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And now, for some good news


It's nice for a change to be able to talk about an American economy that is, for the moment, getting stronger. After growing at a truly pathetic real (inflation adjusted) annual rate of less than 0.9 percent during 2011's first six months, the economy grew at a revised 2.0 percent real annual rate during the third quarter.

Ironically, a downward revision for the third quarter from the initially reported 2.5 percent growth pace merely "shifted" some of that growth into the fourth quarter, where most forecasters see growth near a 3.0 percent real annual rate. That may be the peak in growth for awhile. Most forecasters see growth slowing to a 1.5-2.5 percent real annual rate during 2012, with stronger growth in the year's second half than in the first.

Stronger data has been reported in recent weeks in overall manufacturing and auto sales. Even the beleaguered housing sector has seen stronger performance, although from extremely depressed levels.

Yes, the sharp decline it the nation's unemployment rate from 9.0 percent in October to 8.6 percent in November added to the modest level of exhilaration now felt. And yes, the unemployment rate decline had more to do with 315,000 people leaving the labor force than job gains. Still, job gains reported in the household survey have been reasonably impressive.

• Perhaps some of the stronger economic performance is tied to the fact that even as Europe flounders, its impact on the U.S.-to-datehas been limited.

• Perhaps it is the "perverse satisfaction" we Americans feel that the more immediate global financial challenges are now being faced on the other side of the pond, versus here. We already carry enough anxiety for being the primary culprit of the 2008 global financial meltdown.

• Perhaps it is the fact that while budget deficits of the past three years are truly scary at roughly $1,300,000,000,000 each year, the political and public mood provides little to no room for even larger deficits. Political discussion has now shifted primarily to how to rein in monstrous and damaging deficits in coming years, versus what new government programs should be enacted. That is the first step.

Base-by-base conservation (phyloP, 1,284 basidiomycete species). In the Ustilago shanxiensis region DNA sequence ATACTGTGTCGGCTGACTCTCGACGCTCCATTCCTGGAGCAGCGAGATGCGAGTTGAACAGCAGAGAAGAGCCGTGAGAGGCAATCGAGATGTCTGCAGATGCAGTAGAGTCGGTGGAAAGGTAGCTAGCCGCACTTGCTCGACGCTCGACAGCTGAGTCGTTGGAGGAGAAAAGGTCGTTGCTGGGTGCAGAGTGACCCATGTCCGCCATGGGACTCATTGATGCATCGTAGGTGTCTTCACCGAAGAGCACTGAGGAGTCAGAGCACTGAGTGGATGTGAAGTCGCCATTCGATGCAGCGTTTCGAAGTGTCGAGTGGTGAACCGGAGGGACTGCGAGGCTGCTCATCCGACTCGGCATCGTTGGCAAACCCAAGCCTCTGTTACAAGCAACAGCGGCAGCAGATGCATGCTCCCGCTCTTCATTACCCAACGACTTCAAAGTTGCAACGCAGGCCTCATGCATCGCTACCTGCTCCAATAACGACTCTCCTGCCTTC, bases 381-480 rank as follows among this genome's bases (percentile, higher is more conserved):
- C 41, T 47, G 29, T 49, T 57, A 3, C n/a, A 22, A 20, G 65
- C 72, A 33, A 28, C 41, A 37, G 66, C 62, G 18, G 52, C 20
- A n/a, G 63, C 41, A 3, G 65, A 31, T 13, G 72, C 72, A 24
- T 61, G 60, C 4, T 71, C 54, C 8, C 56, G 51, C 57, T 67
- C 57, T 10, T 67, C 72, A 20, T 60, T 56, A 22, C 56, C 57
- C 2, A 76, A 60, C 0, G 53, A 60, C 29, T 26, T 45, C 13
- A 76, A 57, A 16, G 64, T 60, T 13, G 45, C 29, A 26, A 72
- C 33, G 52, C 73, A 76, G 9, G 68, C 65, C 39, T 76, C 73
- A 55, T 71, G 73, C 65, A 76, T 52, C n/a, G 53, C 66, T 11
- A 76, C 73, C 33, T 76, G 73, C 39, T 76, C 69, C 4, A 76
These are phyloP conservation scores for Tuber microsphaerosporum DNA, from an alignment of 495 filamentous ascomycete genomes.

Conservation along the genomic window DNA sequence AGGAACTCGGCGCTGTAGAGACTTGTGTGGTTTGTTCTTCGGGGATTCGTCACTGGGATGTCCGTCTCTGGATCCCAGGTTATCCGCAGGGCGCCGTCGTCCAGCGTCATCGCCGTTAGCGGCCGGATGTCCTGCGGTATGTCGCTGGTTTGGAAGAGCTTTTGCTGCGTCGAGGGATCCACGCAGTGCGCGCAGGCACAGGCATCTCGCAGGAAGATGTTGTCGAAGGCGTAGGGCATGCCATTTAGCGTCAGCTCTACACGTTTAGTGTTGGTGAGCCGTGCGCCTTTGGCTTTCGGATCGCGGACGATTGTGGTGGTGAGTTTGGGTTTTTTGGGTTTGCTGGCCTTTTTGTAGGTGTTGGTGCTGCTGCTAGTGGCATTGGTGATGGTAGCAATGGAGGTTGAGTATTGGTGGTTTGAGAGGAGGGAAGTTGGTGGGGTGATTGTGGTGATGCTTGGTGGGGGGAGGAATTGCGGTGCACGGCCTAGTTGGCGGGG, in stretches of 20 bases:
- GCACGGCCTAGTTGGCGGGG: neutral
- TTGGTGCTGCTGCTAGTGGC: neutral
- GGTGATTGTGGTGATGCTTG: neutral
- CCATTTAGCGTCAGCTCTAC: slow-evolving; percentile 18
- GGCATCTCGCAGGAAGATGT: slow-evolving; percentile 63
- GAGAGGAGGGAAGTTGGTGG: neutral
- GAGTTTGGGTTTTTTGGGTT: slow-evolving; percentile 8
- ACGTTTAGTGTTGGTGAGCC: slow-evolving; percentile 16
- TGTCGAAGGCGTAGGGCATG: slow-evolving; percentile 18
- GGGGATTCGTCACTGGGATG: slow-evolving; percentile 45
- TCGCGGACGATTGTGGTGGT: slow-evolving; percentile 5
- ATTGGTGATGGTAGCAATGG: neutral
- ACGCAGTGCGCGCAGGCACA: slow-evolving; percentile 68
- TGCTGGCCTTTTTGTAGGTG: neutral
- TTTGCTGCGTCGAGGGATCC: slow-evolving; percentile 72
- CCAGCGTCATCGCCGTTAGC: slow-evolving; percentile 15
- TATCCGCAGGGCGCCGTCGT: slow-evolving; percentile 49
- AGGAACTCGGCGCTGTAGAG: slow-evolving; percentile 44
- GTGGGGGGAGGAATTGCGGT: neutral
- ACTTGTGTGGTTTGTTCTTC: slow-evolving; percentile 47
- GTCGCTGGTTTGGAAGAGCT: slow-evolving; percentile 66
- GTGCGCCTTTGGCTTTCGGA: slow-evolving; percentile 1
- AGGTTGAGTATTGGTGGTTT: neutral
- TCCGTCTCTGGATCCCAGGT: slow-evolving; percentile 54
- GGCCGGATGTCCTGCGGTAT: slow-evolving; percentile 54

• Perhaps it is the pent-up demand of the past few years where people drove cars longer, put off vacations, and a myriad of other things fearing the worst relative to the economy and their jobs.

• Perhaps it is the fact that even as Rome (and much of Europe) burns, the American stock market has held up reasonably well, with relative optimism being the prevalent view for 2012.

• Perhaps it's the fact that $3.50-$4.00 a gallon gasoline has not had the psychological impact it had the first time we reached those levels.

• Perhaps it's even the fact that professional sports got its act together. An exciting World Series in baseball captured the interest of millions. Following a lengthy strike/lockout/"whatever" in the NFL, the owners and players made a deal to have a full and exciting season. Even the NBA finally saw the wisdom in actually playing the game starting later this month with a 66-game season, versus the regular 82-game grind.

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Jeff Thredgold
The Tea Leaf is a weekly economic and financial update by Jeff Thredgold, economist for Vectra Bank Colorado. He has been writing an economic update every week for the past 31 years and is the only economist in the world to have received the designation of CSP, or Certified Speaking Professional. Republished with permission from the Tea Leaf by Jeff Thredgold, whose site address is www.thredgold.com/html/leaf.html.

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